Delivered at Conway Hall 13 March 1935. Chaired by John Hobson and presented by Dr. G. P. Gooch M P.
The post 1918 dictatorships in Europe have largely resulted from the turmoil created by World War One. Their advent shows that democracy is by no means a secure institution in the modern world. However, democratic systems will probably continue to predominate, if with difficulty. The countries in which democracy has collapsed- Germany, Italy, Russia, Spain and Turkey- have no long tradition of political freedom, whereas democracy has survived in nations with that tradition, Hence, the more widespread the experience of democracy is, the more likely is democracy to prevail.
The democratic outlook accords with everything we regard as human progress and the advance of civilisation: rationalism, individualism combined with public spirit, and the idea of the state as servant rather than master of society. Also, democracy is actually more effective than totalitarianism in waging war. The many dangers involved in totalitarianism revolve around the misuse of power by single individuals and their coteries, and the denial of civil and personal liberties: all resulting in the stunting or crushing of individuality and mental freedom. Such liberties are the basis of western civilisation. The more they are respected, the smaller the role played by force, both within societies and between them.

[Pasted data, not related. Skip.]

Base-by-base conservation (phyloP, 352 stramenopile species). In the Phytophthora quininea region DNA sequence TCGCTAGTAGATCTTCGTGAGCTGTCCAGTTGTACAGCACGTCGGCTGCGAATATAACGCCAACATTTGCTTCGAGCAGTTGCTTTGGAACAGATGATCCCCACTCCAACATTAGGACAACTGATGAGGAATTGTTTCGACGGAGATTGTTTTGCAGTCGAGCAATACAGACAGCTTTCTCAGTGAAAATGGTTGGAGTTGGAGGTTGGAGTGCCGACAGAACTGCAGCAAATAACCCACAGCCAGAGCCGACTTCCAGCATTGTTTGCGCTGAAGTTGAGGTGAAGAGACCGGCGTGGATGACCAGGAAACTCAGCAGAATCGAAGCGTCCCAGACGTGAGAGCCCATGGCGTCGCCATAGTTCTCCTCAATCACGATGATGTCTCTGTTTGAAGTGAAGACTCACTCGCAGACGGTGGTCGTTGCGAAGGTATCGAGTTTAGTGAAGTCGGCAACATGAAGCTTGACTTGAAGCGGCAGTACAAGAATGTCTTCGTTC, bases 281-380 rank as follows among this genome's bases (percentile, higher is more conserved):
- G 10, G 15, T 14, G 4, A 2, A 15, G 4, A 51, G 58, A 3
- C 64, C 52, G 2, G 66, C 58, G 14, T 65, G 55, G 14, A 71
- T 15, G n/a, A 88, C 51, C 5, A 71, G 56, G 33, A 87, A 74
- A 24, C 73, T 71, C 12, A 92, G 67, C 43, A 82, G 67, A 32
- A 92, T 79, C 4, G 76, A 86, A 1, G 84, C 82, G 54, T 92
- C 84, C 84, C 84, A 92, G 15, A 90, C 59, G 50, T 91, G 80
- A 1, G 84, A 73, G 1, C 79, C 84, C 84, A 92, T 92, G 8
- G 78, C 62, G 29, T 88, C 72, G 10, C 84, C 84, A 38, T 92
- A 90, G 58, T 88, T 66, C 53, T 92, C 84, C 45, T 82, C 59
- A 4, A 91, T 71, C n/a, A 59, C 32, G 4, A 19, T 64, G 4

To avoid the further spread of totalitarianism, democratic and liberal societies must seek to create a better quality of life for their citizens than is possible under totalitarianism. This does mean widening the administrative province of the state, especially in economics, but always with the purpose of serving society and enhancing the wellbeing of its members.